While we’d love to say “terry cloth costs X amount”, pricing terry cloth isn’t so black and white. Picking the right terry cloth is a personal decision, with factors such as personal budget and the project in question influencing what type of terry cloth you should purchase.
Ideally, the terry cloth you go with will have the optimal balance of quality, durability and affordability — essentially, the most value and most bang for your buck.
We know what you’re thinking: “Okay, well how much should I expect to spend?”
For a little more context, here we’ve outlined a brief overview of terry cloth fabric price ranges for basic terry cloth, why certain types of terry cloth cost what they do and how these prices stack up against comparable fabrics.
How much does terry cloth cost?
The most basic form of terry cloth is usually a medium weight simple solid that’s available in a wide variety of colors. This entry-level terry cloth can be priced from $11/yard to $17/yard at retail.
That’s a significant price range and doesn’t nail down an exact number — but that’s a good thing. This gives you the option to purchase terry cloth at a wide range of prices and levels of quality.
Below we unpack what affects terry cloth fabric prices to give you a better understanding of what to look for when buying terry cloth, yourself.
What affects terry cloth fabric prices?
This might sound obvious, but the fabric at the lower end of this price range won’t be the same quality as the fabric at the higher end. This allows sewists to find the right value-to-quality ratio that best fits their budget.
Here at Shannon Fabrics we offer terry cloth that fits in the mid- to upper-end of this price range (more on this below). We believe in ethical and transparent business practices, and this approach includes how we view our fabrics.
Our terry cloth is ethically made in Turkey with licensed and certified manufacturers who specialize in terry cloth. This means our terry cloth is not only softer than less-expensive options, but more durable and longer lasting.
We have no shame saying how much we love our terry cloth, but here are a few details that provide a little more context on what influences terry cloth prices.
Terry cloth fiber content and structure
Put your thinking caps on, it’s about to get technical!
The price of terry cloth is highly influenced by the quality of the cotton fiber used to weave the fabric. The most common terry cloth is 100% cotton (what we use on a daily basis for shower towels and washcloths), but note terry cloth can also be infused with polyester. The polyester/cotton variety isn’t nearly as absorbent or soft, which decreases the price.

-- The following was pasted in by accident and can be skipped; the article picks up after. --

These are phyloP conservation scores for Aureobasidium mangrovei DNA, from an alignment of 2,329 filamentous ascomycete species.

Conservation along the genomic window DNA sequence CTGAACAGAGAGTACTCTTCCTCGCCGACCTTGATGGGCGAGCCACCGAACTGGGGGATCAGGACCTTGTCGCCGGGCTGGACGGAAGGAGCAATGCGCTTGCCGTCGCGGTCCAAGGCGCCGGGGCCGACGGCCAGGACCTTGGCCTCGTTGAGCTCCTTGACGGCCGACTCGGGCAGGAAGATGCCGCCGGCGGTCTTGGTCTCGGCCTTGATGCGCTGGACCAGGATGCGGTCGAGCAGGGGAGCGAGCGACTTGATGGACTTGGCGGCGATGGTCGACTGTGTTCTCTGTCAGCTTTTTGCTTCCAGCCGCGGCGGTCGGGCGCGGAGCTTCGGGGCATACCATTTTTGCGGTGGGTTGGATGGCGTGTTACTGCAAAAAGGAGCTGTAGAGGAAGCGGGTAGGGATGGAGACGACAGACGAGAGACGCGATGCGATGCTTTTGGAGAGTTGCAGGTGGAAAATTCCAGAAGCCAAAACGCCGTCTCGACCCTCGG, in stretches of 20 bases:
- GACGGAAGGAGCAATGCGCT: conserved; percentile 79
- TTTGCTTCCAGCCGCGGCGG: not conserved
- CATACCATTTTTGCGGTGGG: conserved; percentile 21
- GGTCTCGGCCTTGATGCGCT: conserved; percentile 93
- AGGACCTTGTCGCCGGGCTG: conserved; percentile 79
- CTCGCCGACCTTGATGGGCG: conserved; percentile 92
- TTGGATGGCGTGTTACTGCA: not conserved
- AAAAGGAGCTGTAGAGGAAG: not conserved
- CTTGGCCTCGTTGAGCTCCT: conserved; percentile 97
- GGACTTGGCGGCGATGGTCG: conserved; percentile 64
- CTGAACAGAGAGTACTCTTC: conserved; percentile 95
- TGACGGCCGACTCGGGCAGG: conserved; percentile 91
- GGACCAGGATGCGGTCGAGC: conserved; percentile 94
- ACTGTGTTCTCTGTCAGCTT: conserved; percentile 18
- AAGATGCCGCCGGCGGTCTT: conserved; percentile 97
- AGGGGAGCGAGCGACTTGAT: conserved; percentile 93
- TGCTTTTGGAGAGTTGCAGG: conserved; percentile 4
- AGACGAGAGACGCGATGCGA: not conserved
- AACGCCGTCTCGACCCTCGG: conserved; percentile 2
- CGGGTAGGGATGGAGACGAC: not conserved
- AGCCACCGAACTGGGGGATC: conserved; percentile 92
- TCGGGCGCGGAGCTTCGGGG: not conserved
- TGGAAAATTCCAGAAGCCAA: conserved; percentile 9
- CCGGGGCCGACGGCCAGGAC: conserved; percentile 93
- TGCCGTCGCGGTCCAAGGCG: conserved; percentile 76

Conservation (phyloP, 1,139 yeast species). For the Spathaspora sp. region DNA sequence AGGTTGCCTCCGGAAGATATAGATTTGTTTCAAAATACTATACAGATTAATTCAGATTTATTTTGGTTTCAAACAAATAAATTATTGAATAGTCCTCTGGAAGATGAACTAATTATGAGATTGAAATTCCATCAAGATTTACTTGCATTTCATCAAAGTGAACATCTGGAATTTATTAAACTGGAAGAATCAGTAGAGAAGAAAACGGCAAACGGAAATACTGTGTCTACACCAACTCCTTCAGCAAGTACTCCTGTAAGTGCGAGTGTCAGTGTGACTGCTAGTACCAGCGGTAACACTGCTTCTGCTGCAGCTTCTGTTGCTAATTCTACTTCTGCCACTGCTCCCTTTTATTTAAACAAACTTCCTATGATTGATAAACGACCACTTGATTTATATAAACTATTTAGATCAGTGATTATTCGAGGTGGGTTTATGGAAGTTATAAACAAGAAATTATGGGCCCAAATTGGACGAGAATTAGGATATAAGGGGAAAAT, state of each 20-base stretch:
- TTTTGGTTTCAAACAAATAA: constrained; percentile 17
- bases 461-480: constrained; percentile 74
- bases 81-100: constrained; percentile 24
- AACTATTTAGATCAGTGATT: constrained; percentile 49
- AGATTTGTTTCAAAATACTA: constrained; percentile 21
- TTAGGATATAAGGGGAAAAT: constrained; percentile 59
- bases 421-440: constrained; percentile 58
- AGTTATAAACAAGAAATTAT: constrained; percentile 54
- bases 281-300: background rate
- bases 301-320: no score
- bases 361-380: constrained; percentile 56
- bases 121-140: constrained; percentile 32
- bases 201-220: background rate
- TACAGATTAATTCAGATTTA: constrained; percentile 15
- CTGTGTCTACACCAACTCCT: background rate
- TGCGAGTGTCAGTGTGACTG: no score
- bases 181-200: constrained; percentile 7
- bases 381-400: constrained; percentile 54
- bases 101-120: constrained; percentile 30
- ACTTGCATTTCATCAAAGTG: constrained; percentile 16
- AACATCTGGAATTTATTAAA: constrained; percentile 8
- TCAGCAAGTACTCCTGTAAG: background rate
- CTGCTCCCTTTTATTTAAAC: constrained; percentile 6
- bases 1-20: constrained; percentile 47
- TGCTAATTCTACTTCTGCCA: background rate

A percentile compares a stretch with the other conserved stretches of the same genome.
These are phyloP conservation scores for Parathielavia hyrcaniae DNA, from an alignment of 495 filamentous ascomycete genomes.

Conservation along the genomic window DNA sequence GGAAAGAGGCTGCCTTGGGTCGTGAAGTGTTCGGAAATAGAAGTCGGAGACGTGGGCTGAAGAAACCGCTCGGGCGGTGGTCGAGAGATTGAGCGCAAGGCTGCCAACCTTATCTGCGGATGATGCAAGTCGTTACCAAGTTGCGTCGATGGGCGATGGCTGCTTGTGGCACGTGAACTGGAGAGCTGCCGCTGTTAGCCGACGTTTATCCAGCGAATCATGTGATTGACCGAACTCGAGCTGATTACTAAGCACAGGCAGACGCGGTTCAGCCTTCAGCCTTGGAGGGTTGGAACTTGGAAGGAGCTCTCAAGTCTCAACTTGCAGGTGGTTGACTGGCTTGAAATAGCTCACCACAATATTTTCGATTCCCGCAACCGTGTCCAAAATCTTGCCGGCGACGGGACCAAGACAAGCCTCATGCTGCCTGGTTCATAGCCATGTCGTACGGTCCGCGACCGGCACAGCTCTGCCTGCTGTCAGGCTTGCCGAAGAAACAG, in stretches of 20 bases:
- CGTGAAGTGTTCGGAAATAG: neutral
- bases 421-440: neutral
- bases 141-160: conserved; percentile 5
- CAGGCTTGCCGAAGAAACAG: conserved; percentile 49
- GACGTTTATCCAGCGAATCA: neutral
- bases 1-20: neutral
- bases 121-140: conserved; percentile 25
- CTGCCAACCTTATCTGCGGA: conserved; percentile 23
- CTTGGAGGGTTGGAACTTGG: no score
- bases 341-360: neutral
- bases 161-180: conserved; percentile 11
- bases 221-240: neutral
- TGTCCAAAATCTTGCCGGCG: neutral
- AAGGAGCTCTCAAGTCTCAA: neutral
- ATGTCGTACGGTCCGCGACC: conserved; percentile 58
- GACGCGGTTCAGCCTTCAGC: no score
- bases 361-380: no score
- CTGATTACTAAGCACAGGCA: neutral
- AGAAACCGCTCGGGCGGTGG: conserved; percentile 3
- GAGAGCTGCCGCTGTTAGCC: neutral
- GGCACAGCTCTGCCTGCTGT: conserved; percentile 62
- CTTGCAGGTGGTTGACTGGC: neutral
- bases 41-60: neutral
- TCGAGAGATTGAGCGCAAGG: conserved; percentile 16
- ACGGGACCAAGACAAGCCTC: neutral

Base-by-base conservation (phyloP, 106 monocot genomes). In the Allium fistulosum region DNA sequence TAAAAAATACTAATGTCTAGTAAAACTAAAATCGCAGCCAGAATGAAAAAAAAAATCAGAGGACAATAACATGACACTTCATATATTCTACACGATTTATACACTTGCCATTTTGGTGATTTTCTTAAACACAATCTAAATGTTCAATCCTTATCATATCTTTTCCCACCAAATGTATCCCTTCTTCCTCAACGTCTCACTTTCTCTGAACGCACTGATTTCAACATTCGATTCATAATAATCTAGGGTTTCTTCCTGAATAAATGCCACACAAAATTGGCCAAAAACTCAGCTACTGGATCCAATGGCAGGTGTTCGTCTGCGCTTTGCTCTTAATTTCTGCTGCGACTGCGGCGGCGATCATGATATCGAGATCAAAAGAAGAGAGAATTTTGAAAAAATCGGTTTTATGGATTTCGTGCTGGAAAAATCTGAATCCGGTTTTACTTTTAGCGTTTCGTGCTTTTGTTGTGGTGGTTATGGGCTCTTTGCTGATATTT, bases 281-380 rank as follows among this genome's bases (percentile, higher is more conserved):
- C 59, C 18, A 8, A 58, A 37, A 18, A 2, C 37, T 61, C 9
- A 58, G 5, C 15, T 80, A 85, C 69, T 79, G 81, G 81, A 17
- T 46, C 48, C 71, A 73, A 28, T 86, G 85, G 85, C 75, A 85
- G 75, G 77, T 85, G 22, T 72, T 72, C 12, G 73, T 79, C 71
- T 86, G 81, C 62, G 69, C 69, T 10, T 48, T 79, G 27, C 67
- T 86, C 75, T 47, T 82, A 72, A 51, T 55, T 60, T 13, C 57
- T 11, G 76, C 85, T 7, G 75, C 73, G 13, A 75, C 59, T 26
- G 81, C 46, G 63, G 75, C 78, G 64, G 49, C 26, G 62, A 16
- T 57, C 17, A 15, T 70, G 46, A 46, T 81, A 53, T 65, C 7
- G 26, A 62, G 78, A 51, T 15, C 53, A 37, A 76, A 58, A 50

Most 100% cotton terry cloth is made from one of three types of yarn at three different levels of quality. Raw cotton first goes into the ginning process that separates cotton fibers from the seed, and is followed by the spinning process that turns the cotton fibers into yarn.
Turkish combed yarn is the most expensive, top-of-the-line yarn used in terry cloth. Ring-spun carded yarn falls somewhere in the middle quality-wise, and open-ended yarn is the cheapest yarn made from leftover fibers and is often blended with other materials.
Before purchasing, be sure to check what kind of yarn the terry cloth in question is woven with.
Terry cloth fabric weight and width
Terry cloth is sold in ounces (by the yard), and if everything is consistent in terms of content, the heavier the fabric is, the higher its price will be. Terry cloth weights range from about 10 ounces for a more breathable fabric, all the way up to 21 ounces for a thicker, more highly absorbent fabric.
Even though the 21-ounce variety is heavier, it doesn’t mean it’s right for all sewing projects — and vice versa. Sometimes a 10-ounce is better if a project needs to be lighter, more breathable, or paired with other heavier fabrics.
Terry cloth cost also depends on fabric width. Typically, terry cloth can be bought by the yard at 43 to 44 inches wide, or 58 to 60 inches wide. Of course, the wider the fabric, the more expensive it will be.
Terry cloth finishing processes
Terry cloth types
There are three main types of terry cloth: terry cloth (towel terry), French terry and terry velour.
Terry cloth (towel terry) is most commonly used for bath towels, baby products and loungewear due to its durability, absorbent properties, and its two-sided woven design. French terry, like terry cloth, is woven, but is smooth and flat on one side and has the classic terry cloth feel on the other. Terry velour is flat on one side like French terry, but it’s much more luxurious and has a velvety look and feel.